Research in African Literatures 31.2 (2000) 232-233
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Race and the Enlightenment: A Reader
Race and the Enlightenment: A Reader, ed. Emmanuel Chukwudi Eze. Cambridge, MA: Blackwell, 1997. ix + 166 pp. ISBN 0-631-20137-8.
In compiling this useful anthology, Emmanuel Chukwudi Eze's starting point was the realization that writing about race formed an important but neglected aspect of Enlightenment thought. Certainly within philosophy (Eze's own discipline), work on writers such as Kant and Hegel has mushroomed in recent years, often becoming--as with Foucault and Habermas's exchanges about Kant--central to key debates about the significance of the Enlightenment, without much, if any, attention being paid to the rather extensive consideration that those philosophers gave to matters of race.
As Eze suggests in his brief introduction, the Enlightenment had no single racial theory--some of the most interesting passages in the anthology deal with internal disagreements: Beattie with Hume, Kant with Herder. Yet he also emphasizes the extent to which most of the writers work within a single "universe of discourse," frequently citing each other as authorities.
Apart from the writers already mentioned, the book contains extracts from Linnaeus, Buffon, Blumenbach, Jefferson, and Cuvier, as well as from the Encyclopédie and the Encyclopaedia Britannica. The entry for "Nègre" from the former and the extract from Kant's Physical Geography appear here in English for the first time. The scholarship involved does not conform to the most demanding standards. Sources are identified, but without page numbers. The one translator's note fails to locate Cayenne. The Selected Further Reading is idiosyncratic, and does not include most of the work that has been done in this area, by, for example, Marshall Hodgson and Tzvetan Todorov.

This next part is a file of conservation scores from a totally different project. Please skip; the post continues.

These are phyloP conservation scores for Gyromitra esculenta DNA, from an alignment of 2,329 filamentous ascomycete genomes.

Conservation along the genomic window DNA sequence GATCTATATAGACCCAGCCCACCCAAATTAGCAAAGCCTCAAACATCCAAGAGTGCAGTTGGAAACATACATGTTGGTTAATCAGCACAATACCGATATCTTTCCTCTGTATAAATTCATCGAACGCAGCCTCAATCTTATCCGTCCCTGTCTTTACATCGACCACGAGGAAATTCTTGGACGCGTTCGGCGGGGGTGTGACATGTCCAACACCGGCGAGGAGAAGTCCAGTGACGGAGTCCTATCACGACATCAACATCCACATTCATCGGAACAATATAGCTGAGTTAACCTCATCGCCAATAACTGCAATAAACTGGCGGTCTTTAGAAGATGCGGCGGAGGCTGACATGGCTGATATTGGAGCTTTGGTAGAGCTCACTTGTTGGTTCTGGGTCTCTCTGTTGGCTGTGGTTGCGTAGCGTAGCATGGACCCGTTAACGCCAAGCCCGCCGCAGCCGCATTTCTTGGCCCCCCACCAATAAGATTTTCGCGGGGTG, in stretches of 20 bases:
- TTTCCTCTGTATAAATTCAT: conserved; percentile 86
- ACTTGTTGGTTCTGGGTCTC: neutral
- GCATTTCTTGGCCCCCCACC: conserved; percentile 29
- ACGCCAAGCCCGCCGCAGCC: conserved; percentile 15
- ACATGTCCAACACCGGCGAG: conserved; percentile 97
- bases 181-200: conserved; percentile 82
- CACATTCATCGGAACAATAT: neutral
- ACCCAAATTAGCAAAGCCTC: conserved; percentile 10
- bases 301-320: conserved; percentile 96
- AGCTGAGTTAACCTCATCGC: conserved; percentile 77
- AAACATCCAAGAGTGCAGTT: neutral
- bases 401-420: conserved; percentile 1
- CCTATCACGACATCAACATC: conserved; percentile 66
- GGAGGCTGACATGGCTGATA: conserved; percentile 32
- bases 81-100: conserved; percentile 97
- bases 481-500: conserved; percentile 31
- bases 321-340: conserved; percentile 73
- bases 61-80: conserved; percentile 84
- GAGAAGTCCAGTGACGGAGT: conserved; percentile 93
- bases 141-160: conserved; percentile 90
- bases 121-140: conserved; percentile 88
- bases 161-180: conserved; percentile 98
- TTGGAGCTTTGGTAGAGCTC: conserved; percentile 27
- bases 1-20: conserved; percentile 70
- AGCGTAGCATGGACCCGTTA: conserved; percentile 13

Anthologies such as this always worry suspicious readers, who are anxious about what might have been omitted f rom long and complex books (at the same time as having their own list of missing books that could have provided equal or better material). Eze modestly concludes by saying that the collection will succeed if it provokes teachers, researchers, and students into further investigation of the place of race in Enlightenment thought. On that basis, it should be judged a likely success. It brings together many [End Page 232] passages from books only available in research libraries. It will therefore prove to be a useful anthology for teachers and students, providing an excellent starting point for much-needed historical and critical study.
Peter Hulme is Professor in Literature at the University of Essex.